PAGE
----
New polling from Quinnipiac University finds that more than 40% of Fox News viewers believe the network should be held to account for knowingly spreading election fraud lies about the 2020 election.
The question references the Dominion Voting Systems lawsuit against Fox and notes that Fox Chairman Rupert Murdoch admitted in a deposition that a number of the network's hosts spread false claims about the election being stolen from Donald Trump.
Asked whether Fox should be held accountable or not, 41% of Republicans said yes, while 47% said no—damn near even.
Overall, 65% of respondents said Fox should be held to account (just 26% said they shouldn't), including 93% of Democrats and 67% of independents.
Even among white voters without a college degree, a big Fox demographic, twice as many say Fox should pay a price as say they shouldn't, 61%-30%.
A second question found that if people thought a news source they relied on was intentionally not reporting the truth, nearly 90% of people across partisanship and demographics said they would not continue watching or reading that outlet.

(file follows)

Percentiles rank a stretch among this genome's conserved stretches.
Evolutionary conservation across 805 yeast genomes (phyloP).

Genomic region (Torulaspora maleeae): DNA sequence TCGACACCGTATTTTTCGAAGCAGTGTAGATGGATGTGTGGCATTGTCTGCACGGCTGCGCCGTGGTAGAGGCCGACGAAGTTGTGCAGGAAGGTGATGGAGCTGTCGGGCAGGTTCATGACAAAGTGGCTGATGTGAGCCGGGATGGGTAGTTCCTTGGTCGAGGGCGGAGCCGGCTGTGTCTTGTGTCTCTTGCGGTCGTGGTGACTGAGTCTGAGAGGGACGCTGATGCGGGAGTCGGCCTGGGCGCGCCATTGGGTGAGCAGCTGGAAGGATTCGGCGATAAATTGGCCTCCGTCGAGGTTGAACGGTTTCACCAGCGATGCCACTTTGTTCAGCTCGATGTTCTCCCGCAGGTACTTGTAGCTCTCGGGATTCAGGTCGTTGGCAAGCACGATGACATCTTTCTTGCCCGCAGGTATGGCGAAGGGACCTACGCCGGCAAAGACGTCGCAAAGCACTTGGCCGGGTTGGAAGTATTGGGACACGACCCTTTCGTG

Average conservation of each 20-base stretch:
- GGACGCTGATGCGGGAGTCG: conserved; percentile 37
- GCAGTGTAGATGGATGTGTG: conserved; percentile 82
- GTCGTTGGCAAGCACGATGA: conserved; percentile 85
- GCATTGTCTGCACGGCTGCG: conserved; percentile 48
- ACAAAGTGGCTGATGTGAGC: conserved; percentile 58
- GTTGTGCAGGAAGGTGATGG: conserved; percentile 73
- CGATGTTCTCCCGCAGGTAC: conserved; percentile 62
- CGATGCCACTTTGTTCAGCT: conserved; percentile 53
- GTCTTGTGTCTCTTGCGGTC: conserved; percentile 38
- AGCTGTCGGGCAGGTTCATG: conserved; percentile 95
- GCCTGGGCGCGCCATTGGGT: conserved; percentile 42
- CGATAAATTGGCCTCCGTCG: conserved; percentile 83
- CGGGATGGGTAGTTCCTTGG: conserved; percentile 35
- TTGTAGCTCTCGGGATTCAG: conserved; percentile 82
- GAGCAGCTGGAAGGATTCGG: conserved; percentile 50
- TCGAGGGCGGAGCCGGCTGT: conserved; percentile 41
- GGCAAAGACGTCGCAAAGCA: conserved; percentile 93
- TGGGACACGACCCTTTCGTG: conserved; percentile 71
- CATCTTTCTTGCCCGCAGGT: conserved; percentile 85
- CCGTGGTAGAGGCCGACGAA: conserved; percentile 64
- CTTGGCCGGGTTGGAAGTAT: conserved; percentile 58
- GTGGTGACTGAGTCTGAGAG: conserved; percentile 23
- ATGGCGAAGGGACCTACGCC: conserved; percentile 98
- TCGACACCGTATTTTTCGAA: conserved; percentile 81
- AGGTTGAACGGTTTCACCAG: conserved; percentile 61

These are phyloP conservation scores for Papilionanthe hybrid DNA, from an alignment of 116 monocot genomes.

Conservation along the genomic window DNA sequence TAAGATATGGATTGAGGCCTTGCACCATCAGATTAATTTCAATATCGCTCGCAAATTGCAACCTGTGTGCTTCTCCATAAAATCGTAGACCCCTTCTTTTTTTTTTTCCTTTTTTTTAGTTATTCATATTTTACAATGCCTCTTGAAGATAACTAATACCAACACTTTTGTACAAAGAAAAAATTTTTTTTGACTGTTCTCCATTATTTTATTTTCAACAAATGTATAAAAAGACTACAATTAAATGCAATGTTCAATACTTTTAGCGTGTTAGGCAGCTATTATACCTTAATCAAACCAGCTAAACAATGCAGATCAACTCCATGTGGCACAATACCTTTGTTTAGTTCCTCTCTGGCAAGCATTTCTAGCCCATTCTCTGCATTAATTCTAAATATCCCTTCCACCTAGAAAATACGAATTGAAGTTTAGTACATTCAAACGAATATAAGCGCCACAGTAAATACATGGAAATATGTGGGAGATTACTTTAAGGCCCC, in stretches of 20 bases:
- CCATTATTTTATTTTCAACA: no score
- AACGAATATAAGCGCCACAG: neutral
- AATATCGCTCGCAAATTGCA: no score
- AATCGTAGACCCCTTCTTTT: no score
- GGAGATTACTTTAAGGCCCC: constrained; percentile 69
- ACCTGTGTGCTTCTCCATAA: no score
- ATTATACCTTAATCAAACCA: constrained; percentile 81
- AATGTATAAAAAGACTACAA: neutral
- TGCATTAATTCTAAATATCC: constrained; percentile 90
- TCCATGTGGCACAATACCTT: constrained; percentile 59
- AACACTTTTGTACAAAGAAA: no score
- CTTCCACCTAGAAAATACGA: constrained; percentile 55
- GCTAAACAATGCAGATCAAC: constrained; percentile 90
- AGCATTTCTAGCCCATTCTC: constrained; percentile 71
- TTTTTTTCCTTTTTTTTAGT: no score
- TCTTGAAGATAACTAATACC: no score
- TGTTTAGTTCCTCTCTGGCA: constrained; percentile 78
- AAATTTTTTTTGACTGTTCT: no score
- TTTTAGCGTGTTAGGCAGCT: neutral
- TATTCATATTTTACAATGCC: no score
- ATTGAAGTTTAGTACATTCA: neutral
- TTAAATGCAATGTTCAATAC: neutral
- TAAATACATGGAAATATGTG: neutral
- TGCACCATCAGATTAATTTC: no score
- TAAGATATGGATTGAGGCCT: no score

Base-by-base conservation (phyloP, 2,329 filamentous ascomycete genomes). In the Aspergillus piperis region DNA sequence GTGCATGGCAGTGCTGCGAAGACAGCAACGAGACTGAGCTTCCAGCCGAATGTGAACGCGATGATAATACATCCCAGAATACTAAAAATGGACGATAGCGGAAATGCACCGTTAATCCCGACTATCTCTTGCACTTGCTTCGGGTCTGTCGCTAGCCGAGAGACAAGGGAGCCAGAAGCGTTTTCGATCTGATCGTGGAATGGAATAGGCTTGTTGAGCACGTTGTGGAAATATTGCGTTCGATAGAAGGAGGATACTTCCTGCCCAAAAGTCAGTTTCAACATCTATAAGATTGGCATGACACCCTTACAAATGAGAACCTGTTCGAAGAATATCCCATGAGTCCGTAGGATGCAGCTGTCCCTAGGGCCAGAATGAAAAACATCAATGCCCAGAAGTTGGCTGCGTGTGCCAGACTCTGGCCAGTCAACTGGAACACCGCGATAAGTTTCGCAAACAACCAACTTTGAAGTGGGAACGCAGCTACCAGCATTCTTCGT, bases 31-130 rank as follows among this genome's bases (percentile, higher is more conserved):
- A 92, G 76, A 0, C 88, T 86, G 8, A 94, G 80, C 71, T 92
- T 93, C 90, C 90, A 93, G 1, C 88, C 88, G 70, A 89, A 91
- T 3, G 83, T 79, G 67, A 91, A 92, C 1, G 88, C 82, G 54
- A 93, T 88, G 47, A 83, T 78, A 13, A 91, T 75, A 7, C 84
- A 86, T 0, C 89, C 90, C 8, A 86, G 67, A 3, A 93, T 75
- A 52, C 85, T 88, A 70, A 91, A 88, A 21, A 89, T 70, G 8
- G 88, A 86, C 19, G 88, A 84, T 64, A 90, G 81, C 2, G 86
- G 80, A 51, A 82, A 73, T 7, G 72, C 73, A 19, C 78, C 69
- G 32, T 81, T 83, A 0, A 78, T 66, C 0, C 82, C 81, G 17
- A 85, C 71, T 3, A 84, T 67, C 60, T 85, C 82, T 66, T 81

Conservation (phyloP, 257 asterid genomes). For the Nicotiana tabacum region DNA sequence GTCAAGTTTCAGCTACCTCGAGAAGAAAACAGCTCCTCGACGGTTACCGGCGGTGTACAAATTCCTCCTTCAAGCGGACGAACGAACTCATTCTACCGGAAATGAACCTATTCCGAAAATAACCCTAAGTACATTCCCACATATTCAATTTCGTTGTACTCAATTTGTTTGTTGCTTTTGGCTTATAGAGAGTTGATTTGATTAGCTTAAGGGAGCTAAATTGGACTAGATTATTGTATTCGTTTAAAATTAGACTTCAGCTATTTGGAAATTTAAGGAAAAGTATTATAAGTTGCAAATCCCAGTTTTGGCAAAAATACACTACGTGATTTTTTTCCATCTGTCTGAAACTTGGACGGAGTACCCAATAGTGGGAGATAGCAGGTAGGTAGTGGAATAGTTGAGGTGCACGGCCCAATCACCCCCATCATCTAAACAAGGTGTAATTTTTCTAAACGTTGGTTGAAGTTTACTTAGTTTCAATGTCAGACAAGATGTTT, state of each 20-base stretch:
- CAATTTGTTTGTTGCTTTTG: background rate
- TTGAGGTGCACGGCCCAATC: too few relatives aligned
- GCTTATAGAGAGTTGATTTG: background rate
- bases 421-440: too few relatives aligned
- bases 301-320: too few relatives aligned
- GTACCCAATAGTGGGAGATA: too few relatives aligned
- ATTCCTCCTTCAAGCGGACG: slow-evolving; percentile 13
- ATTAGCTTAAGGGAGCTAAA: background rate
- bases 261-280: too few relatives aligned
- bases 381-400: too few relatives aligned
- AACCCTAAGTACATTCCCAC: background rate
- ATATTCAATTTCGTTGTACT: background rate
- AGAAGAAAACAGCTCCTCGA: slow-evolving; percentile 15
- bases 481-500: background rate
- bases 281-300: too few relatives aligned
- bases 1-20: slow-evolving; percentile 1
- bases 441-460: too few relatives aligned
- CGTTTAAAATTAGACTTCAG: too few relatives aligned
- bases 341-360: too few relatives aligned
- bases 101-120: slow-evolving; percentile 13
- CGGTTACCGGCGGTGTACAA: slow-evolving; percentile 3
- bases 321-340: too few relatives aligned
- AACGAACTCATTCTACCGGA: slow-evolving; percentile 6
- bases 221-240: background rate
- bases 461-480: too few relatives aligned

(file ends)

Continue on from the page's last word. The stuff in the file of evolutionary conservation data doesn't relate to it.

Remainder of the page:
These findings would be terrible news for Fox if a significant portion of their viewers stood any chance of finding out about the way they carpet bombed the airwaves with lies following the 2020 election. But more than likely few of them ever will.
That's probably exactly why Fox has mostly forbidden its hosts and reporters from covering the lawsuit. Fox media critic Howard Kurtz finally did mention the lawsuit several days ago, framing it as a major test of free speech.
In response, a Dominion spokesperson wrote, "Dominion is a strong believer in the First Amendment and its protections. As long-settled law makes clear, the First Amendment does not shield broadcasters that knowingly or recklessly spread lies."
You know about the DSCC and DCCC, but have you heard of DASS? You'll want to! We're talking with Kim Rogers, the executive director of the not-especially-well-known but crucially important Democratic Association of Secretaries of State on this edition of The Downballot. Rogers explains how her organization helps recruit candidates, deploy resources, and win races for secretary of state across the country—and why these elections operate so differently from many others. She also tells us about what Democratic secretaries are doing to fight disinformation and expand voting rights, and the most bonkers thing she heard come out of the mouth of a 2022 election denier.
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